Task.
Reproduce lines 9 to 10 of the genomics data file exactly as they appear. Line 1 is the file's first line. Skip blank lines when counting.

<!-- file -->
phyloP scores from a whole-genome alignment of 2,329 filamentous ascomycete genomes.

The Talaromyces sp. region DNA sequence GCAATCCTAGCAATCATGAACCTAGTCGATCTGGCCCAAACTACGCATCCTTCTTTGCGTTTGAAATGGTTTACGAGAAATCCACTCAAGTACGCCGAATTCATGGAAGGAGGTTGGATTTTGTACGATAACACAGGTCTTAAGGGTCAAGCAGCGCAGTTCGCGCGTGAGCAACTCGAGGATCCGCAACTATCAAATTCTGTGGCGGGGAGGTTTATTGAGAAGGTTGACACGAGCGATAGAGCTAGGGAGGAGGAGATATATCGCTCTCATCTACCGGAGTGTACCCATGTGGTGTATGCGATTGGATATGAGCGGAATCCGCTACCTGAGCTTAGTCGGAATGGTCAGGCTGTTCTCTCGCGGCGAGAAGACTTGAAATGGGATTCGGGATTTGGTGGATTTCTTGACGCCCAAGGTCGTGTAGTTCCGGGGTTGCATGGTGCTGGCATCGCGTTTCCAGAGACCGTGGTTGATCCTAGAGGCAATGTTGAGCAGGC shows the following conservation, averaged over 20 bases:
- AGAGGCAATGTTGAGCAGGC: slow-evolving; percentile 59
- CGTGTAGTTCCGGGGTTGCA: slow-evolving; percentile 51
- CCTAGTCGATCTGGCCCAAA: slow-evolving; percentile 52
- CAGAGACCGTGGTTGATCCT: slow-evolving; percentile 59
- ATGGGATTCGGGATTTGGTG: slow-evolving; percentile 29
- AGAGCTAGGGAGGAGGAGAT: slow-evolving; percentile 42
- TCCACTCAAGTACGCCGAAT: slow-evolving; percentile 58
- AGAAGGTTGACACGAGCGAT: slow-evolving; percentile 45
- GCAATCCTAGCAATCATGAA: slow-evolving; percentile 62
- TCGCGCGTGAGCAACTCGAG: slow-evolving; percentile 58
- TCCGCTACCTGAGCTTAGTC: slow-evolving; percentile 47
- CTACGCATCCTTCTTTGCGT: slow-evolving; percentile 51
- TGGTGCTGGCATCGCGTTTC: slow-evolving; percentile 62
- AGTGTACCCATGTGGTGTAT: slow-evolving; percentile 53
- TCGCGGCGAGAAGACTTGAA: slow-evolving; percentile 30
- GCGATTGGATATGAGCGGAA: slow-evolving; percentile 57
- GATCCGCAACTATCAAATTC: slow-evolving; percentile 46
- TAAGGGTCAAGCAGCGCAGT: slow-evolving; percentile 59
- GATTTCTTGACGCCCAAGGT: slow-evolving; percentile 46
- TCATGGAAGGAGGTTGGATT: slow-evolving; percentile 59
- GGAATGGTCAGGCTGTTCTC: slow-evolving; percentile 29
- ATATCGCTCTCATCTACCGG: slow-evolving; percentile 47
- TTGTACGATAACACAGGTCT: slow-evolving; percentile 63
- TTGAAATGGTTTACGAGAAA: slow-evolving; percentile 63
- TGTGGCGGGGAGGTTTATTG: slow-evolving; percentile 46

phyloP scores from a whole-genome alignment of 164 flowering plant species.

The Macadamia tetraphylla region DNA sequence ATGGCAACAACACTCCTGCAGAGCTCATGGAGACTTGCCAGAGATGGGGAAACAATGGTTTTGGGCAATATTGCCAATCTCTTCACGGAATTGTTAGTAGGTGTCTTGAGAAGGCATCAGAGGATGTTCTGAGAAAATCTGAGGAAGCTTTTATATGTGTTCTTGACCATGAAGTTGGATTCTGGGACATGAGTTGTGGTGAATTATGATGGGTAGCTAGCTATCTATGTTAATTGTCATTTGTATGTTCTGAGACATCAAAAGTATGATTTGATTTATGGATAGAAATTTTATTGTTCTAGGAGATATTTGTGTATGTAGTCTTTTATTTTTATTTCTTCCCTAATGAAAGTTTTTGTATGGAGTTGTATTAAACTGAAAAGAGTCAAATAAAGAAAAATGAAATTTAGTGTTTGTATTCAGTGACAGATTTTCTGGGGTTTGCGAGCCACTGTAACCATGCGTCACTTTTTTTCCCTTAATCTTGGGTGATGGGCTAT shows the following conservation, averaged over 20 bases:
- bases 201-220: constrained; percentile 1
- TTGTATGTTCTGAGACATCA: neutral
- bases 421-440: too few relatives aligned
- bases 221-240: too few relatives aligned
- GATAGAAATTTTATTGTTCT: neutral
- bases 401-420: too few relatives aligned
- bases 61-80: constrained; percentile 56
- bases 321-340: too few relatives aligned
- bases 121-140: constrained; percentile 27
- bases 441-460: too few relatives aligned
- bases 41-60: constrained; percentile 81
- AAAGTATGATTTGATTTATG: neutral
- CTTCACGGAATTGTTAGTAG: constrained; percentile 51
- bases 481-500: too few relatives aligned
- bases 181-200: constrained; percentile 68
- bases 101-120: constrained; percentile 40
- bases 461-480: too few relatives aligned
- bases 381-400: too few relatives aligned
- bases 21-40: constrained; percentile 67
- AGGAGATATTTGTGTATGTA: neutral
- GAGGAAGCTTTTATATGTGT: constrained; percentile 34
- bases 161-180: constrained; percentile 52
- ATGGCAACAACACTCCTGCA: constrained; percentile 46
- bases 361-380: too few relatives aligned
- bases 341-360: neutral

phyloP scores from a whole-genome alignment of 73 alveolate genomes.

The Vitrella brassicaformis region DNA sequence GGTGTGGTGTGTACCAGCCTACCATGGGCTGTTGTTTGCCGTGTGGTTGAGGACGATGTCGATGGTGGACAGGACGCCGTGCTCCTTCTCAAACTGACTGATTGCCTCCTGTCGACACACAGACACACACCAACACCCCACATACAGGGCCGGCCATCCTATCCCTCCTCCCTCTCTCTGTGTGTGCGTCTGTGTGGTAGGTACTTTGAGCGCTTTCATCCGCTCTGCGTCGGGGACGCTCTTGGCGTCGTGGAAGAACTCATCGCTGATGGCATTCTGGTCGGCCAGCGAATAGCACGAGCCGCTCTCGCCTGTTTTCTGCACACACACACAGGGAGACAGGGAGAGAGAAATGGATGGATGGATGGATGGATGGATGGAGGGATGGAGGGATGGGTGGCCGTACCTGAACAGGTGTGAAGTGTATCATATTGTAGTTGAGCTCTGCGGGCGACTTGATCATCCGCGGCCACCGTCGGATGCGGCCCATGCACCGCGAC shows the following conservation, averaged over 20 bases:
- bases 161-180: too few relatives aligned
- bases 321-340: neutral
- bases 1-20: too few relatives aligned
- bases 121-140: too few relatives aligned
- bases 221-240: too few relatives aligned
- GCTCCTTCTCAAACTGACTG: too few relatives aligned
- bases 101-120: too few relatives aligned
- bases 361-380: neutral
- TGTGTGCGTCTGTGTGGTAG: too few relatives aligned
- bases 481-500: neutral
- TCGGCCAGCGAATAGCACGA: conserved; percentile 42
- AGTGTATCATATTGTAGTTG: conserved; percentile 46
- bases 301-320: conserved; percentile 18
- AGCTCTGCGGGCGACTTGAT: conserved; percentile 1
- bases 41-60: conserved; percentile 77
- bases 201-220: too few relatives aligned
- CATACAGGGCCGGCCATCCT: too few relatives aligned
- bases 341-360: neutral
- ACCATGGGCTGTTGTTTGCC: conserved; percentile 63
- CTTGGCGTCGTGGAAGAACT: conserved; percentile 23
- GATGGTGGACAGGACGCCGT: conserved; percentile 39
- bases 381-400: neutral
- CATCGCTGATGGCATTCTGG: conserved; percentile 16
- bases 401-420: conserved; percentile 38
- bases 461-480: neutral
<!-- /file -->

- TCCACTCAAGTACGCCGAAT: slow-evolving; percentile 58
- AGAAGGTTGACACGAGCGAT: slow-evolving; percentile 45